JOHN OWEN, A PRE-EMINENT PURITAN
Notes of a Lecture, December 2004.
The history of Puritanism may be divided into three periods.
1. From the accession of Queen Elizabeth (1558-1603) to the crushing of the Presbyterian movement by her in 1593.
2. From 1593 to the calling of the Long Parliament in 1640. 3. From 1640 to the restoration of Charles II in 1660.
James I followed Elizabeth in 1603 and reigned until 1625 when Charles I came to the throne.
After civil war between the Cavaliers, supporters of the King, and Roundheads, the supporters of Parliament, Charles I was beheaded by decision of Parliament in 1649. It was during this time that Oliver Cromwell (1599-1658) became a powerful army leader and on the execution of Charles I he became Lord Protector, the effective ruler of England for the last five years of his life. Cromwell was a deeply religious man and a Puritan who had close links with John Owen.
The Person and His Work
John Owen was born in 1616 and died in 1683.
He was a young genius and at the age of 12 he entered Queen’s College in Oxford. He allowed himself only four hours of sleep each night and worked with tremendous energy in his studies of Mathematics and Philosophy. Sadly he felt, later in life, that he had damaged his health through such intense study.
He later confessed that his motive in such studies was an ambition to rise to distinction and power in the church and that he had no spiritual life in those earlier years at Oxford. Later in life he confessed that in the later period of his time as a student the Holy Spirit began to work in his soul to give him new thoughts and emotions.
As these changes progressed William Laud became Chancellor of the University and was determined to introduce Romish changes into the religious aspects of Oxford life and of the country as a whole. This forced Owen into a public act of rejection that resulted in him having to leave Oxford, and losing the financial support of his Royalist uncle in Wales, as well as losing the valuable inheritance of his uncle’s estate. After acting as chaplain in the home of Sir Philip Dormer of Ascot and then for Lord Lovelace of Hurley in Berkshire he moved to London.
As the rift between King Charles and Parliament deepened, Owen was on the side of Parliament.
Mixed with Owen’s spiritual concerns there was a measure of mental depression as he had not yet entered into the full sense of peace with God through the Lord Jesus Christ. His deliverance came in a similar way to that of C. H. Spurgeon, through an unknown preacher!
But the time had come when the burden was to fall from Owen’s shoulders; and few things in his life are more truly interesting than the means by which it was unloosed. Dr Edmund Calamy was at this time minister in Aldermanbury Chapel, and attracted multitudes by his manly eloquence. Owen had gone one Sabbath morning to hear the celebrated Presbyterian preacher, and was much disappointed when he saw an unknown stranger from the country enter the pulpit. His companion suggested that they should leave the chapel, and hasten to the place of worship of another celebrated preacher; but Owen’s strength being already exhausted, he determined to remain. After a prayer of simple earnestness, the text was announced in these words of Matt. 8.26, `Why are ye fearful, O ye of little faith?’ Immediately it arrested the thoughts of Owen as appropriate to his present state of mind, and he breathed an inward prayer that God would be pleased by that minister to speak to his condition. The prayer was heard, for the preacher stated and answered the very doubts that had long perplexed Owen’s mind; and by the time that the discourse was ended, had succeeded in leading him forth into the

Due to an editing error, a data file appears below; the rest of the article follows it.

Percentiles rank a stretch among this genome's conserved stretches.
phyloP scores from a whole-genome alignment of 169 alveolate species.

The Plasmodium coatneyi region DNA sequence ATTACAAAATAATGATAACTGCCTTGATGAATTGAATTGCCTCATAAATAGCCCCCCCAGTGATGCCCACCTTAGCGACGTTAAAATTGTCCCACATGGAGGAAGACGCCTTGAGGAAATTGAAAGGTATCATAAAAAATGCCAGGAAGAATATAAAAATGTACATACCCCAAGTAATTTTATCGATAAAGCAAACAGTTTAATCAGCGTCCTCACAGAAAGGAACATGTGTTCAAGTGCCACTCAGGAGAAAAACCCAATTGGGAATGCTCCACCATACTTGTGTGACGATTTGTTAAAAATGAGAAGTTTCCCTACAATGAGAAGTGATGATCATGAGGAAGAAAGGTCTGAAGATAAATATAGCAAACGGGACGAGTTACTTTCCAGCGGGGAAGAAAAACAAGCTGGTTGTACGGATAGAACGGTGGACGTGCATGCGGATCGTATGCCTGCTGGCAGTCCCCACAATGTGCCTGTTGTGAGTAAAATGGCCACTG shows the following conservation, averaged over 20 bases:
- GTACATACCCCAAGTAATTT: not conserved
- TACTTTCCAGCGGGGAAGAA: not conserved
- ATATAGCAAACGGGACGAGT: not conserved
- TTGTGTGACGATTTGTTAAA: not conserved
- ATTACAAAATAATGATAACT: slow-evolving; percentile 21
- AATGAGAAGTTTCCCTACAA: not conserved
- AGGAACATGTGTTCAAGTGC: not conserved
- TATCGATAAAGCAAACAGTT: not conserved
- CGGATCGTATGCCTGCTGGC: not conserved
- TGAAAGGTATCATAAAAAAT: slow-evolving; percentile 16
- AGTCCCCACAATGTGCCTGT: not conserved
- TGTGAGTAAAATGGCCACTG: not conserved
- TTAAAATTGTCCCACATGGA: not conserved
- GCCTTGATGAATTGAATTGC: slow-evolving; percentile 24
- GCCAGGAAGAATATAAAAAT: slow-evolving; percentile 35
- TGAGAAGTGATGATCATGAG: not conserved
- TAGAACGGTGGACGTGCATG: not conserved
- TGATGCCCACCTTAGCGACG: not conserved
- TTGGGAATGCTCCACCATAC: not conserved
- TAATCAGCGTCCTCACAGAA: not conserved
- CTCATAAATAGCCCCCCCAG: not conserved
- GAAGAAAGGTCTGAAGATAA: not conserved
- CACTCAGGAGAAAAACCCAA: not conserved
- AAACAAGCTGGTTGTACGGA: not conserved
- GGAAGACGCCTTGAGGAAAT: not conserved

sunshine of a settled peace. The most diligent efforts were used by Owen to discover the name of the preacher who had thus been to him `as an angel of God,’ but without success.*
The deep perplexities, convictions, and doubts, now so graciously resolved, enable him to write with such warmth in his exposition of Psalm 130 on the nature of gospel assurance. (Volume 6, p.547).
Self-condemnation and abhorrence for sin consistent with gospel justification and peace.
Self-condemnation and abhorrency do very well consist with gospel justification and peace. Some men have no peace, because they have that without which it is impossible they should have peace. Because they cannot but condemn themselves, they cannot entertain a sense that God doth acquit them. But this is the mystery of the gospel, which unbelief is a stranger unto; nothing but faith can give a real subsistence unto these things in the same soul, at the same time. It is easy to learn the notion of it, but it is not easy to experience the power of it. For a man to have a sight of that within him which would condemn him, for which he is troubled, and at the same time to have a discovery of that without him which will justify him, and to rejoice therein, is that which he is not led unto but by faith in the mystery of the gospel. We are now under a law for justification which excludes all boasting, Romans 3.27, `Where is boasting then’? It is excluded. By what law’? of works? Nay; but by the law of faith’; so that though we have joy enough in another, yet we may have, we always have, sufficient cause of humiliation in ourselves. The gospel will teach a man to feel sin and believe righteousness at the same time. Faith will carry heaven in one hand and hell in the other; showing the one deserved, the other purchased.